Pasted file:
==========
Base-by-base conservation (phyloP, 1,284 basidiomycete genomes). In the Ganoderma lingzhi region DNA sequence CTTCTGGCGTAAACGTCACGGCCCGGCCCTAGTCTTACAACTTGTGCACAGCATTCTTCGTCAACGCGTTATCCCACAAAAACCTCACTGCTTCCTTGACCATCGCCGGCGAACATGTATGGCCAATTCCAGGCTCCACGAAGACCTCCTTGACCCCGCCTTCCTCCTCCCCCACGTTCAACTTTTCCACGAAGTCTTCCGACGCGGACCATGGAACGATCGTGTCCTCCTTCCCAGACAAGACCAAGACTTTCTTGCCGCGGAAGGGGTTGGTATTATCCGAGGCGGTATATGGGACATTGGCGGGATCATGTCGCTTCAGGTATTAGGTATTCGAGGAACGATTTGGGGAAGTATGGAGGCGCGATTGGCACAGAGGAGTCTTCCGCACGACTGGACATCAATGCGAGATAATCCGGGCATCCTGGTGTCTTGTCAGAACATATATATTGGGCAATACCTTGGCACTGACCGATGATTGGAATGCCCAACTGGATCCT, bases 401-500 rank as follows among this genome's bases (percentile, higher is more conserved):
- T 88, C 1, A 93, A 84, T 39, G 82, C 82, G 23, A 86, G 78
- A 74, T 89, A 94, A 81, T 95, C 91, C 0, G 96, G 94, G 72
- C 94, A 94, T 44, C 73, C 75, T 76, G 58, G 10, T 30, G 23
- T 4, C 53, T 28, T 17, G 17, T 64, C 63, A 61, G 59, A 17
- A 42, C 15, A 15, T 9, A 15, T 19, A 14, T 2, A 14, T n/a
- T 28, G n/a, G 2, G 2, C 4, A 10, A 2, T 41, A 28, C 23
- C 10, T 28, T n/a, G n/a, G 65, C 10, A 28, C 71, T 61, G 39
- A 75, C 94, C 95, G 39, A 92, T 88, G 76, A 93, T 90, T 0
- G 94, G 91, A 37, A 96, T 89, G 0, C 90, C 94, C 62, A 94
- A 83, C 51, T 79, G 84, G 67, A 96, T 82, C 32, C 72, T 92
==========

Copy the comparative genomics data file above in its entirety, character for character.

Base-by-base conservation (phyloP, 1,284 basidiomycete genomes). In the Ganoderma lingzhi region DNA sequence CTTCTGGCGTAAACGTCACGGCCCGGCCCTAGTCTTACAACTTGTGCACAGCATTCTTCGTCAACGCGTTATCCCACAAAAACCTCACTGCTTCCTTGACCATCGCCGGCGAACATGTATGGCCAATTCCAGGCTCCACGAAGACCTCCTTGACCCCGCCTTCCTCCTCCCCCACGTTCAACTTTTCCACGAAGTCTTCCGACGCGGACCATGGAACGATCGTGTCCTCCTTCCCAGACAAGACCAAGACTTTCTTGCCGCGGAAGGGGTTGGTATTATCCGAGGCGGTATATGGGACATTGGCGGGATCATGTCGCTTCAGGTATTAGGTATTCGAGGAACGATTTGGGGAAGTATGGAGGCGCGATTGGCACAGAGGAGTCTTCCGCACGACTGGACATCAATGCGAGATAATCCGGGCATCCTGGTGTCTTGTCAGAACATATATATTGGGCAATACCTTGGCACTGACCGATGATTGGAATGCCCAACTGGATCCT, bases 401-500 rank as follows among this genome's bases (percentile, higher is more conserved):
- T 88, C 1, A 93, A 84, T 39, G 82, C 82, G 23, A 86, G 78
- A 74, T 89, A 94, A 81, T 95, C 91, C 0, G 96, G 94, G 72
- C 94, A 94, T 44, C 73, C 75, T 76, G 58, G 10, T 30, G 23
- T 4, C 53, T 28, T 17, G 17, T 64, C 63, A 61, G 59, A 17
- A 42, C 15, A 15, T 9, A 15, T 19, A 14, T 2, A 14, T n/a
- T 28, G n/a, G 2, G 2, C 4, A 10, A 2, T 41, A 28, C 23
- C 10, T 28, T n/a, G n/a, G 65, C 10, A 28, C 71, T 61, G 39
- A 75, C 94, C 95, G 39, A 92, T 88, G 76, A 93, T 90, T 0
- G 94, G 91, A 37, A 96, T 89, G 0, C 90, C 94, C 62, A 94
- A 83, C 51, T 79, G 84, G 67, A 96, T 82, C 32, C 72, T 92